Aqueduct of Castiglione della Pescaia
The problems of water supply for Castiglione della Pescaia, especially in the summer period, constituted an age-old issue that it was attempted to solve many times. The situation grew more serious after 1758, following the construction of the salterns on Castiglione territory. In 1768, after conducting a survey, the Jesuit Leonardo Ximenes assigned the works to the Carlo Ferrari company of Lugano in Mugello.
The project provided for the construction of an immured conduit, approximately 60 centimetres wide and 7 kilometres long, outfitted with pilasters, arches, bridges and air vents. In addition to the water intake at the Fonte del Fico spring, five intermediate tanks and the construction of settling tanks were planned. Terracotta piping was to be placed inside the conduit. The course began at the Fonte del Fico spring, continued along the trench of the homonymous valley, immersed in the woods known as "Conduits" woods and, after crossing the San Guglielmo brook with a bridge in the locality of Archi and supplying the water trough of Santa Maria, finally reached Castiglione.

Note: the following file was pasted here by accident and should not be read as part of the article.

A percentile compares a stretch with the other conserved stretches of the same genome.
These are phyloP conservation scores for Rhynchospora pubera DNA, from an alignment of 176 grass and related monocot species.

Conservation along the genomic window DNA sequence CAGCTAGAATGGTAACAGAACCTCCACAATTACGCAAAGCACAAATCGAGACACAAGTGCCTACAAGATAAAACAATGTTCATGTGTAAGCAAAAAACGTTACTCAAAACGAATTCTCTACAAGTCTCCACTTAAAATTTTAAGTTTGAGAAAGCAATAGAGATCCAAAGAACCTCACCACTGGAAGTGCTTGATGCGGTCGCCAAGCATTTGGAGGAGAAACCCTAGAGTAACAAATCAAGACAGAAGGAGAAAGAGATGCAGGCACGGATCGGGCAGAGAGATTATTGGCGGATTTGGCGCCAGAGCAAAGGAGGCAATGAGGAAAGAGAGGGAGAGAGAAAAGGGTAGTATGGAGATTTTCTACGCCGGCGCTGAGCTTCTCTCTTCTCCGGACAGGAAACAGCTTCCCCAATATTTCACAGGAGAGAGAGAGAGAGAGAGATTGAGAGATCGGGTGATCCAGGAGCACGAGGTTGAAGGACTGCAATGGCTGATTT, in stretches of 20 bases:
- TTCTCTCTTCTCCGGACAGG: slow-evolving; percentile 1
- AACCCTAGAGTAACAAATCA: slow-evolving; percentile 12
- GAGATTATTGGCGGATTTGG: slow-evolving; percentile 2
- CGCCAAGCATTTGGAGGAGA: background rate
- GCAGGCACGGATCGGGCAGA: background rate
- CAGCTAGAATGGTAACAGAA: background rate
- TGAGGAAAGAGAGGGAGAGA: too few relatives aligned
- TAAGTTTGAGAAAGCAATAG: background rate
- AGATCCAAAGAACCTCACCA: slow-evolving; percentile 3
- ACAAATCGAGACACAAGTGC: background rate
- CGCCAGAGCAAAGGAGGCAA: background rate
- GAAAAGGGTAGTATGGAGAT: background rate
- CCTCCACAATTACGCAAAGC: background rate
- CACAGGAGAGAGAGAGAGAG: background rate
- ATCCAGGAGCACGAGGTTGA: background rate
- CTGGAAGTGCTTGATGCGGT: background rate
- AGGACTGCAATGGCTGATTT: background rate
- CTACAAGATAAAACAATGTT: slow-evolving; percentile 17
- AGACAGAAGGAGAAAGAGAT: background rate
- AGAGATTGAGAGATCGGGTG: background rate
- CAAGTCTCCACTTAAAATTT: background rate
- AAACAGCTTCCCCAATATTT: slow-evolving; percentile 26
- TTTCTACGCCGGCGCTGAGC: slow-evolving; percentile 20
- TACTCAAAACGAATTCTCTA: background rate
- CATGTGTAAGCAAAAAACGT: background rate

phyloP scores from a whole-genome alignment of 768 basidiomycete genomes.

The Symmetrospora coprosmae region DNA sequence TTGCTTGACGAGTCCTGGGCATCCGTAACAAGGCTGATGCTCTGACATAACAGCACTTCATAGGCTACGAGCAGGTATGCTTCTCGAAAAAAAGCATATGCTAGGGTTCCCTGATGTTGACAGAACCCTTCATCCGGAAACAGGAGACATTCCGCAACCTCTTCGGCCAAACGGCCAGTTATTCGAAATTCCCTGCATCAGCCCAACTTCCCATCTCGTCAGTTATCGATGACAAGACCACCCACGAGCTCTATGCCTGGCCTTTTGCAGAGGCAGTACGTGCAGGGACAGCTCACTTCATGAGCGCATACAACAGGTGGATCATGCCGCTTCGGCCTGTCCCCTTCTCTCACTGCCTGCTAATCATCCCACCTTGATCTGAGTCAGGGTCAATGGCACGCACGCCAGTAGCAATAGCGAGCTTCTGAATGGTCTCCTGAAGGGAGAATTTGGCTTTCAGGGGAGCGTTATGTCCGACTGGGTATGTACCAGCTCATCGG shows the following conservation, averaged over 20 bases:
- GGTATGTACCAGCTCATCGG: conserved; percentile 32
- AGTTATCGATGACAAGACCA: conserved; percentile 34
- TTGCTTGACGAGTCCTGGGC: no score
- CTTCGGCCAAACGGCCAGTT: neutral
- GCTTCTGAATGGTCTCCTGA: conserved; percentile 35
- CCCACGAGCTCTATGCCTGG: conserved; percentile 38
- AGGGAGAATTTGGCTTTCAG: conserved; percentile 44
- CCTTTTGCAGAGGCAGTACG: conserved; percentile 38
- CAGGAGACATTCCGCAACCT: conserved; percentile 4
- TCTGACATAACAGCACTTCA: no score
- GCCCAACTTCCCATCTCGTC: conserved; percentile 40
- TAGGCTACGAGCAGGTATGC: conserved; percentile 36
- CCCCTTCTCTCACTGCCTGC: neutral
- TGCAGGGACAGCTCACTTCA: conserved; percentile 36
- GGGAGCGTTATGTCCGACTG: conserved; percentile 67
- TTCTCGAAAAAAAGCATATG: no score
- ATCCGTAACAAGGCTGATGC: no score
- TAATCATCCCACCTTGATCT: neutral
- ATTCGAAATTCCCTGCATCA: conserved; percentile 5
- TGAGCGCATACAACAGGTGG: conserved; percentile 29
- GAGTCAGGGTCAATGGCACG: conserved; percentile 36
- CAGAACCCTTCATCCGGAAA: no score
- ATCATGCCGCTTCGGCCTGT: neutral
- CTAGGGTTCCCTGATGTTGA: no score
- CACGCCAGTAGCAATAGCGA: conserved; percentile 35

Works went on so long that in 1773, when the conduit had reached the vicinity of Santa Maria, the first contrasts began between the community and Ximenes. With the support of the Canals Office of Grosseto, the inhabitants of Castiglione della Pescaia wanted the water to pass in front of the old salt warehouse; Ximenes instead succeeded in conveying it towards the port and the warehouse of San Francesco, so as to obtain a greater inclination. In 1781, the aqueduct was already in bad repair due to neglect and damage provoked by people who broke the piping to irrigate fields. In 1788, it was restored by engineer Salvetti who made several modifications, including the construction of a lodge perpendicular to the conduit for the control of waters and adequate ventilation. Also on this occasion, a plumber was instructed with the maintenance. The work proved such a masterpiece of hydraulic engineering that after the replacement of piping in 1816, it continued to function at length, and part of its architectural structure can still be admired today.
Texts by Graziano Magrini
English translation by Victor Beard
Last update 12/mar/2008